By Oliver Skinner | /Bent February 18, 2014 at 4:00PM
Premiering last fall at the Venice Film Festival, "Tom at the Farm" marks Xavier Dolan's first foray into genre filmmaking. The film takes a trip down the road into the secluded Quebec countryside where the grieving titular character (played by Dolan himself) must confront his recently deceased boyfriend's mother Agathe (Lise Roy) and brother Francis (Pierre-Yves Cardinal), the latter whom will go to sadomasochistic lengths to keep Tom's mouth shut and maintain the facade that his sibling was solely heterosexual. Tom's visit develops into a case of Stockholm syndrome rampant with homoeroticism wherein he finds himself unable to leave the farm whose strands of wheat have seemed to become one with his golden locks.
Classically Québécois combined with the refinement of the American masters, "Tom" has been lauded by some critics as being a step forward in Dolan's career. I personally fail to see where maturity might've lacked in his previous efforts, although sure, "Tom" doesn't contain any slowmo or Swedish pop. Yet the playfulness is as present here as in the phantasms of his other three films, perhaps best exemplified in a moment that shows Tom and Francis snort coke together before doing the tango in a barn, a scene which brilliantly recalls Richard Gere and J.Lo doing much the same in 2004's "Shall We Dance?" The picture's success is much due to this repressed chemistry between the male leads: Cardinal plays the token hot schoolyard bully while Dolan is the pensive victim mad at and for him. As their violent relationship spirals out of control and the farmland descends into a nightmarescape, the thriller foregrounds the true underlying darkness, which as it reads in the backside synopsis of Bouchard's play, that "gay men must often learn to lie before they learn how to love."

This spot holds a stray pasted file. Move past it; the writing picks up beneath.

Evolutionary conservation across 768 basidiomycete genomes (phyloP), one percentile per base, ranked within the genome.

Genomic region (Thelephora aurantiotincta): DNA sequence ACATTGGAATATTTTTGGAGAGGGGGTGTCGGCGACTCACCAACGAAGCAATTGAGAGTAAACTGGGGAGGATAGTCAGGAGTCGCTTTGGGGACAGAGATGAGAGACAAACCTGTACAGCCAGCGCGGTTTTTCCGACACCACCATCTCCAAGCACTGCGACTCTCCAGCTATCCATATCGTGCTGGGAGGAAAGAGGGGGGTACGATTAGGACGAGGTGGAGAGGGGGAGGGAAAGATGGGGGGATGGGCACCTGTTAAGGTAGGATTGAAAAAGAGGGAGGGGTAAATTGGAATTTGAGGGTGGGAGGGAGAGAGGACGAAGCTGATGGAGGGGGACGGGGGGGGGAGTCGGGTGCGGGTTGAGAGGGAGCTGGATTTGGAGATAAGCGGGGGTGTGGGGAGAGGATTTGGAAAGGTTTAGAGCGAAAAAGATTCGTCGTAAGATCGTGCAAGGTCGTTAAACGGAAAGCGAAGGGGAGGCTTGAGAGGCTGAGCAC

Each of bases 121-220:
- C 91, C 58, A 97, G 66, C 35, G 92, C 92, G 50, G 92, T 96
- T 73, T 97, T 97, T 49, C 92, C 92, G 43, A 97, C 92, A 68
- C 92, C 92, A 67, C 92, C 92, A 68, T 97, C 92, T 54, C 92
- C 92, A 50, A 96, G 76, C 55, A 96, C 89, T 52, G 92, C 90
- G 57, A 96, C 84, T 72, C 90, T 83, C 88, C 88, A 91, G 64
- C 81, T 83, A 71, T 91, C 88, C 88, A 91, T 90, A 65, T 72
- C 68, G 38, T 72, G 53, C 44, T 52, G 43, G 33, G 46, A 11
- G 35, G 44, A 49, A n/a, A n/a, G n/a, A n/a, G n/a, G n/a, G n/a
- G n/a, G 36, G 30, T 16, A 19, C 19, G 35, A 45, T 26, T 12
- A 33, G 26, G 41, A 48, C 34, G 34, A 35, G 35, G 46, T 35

Watch the new trailer below. The film is set to hit Canadian cinemas in March, and has yet to find a US distributor (but someone needs to change that, svp):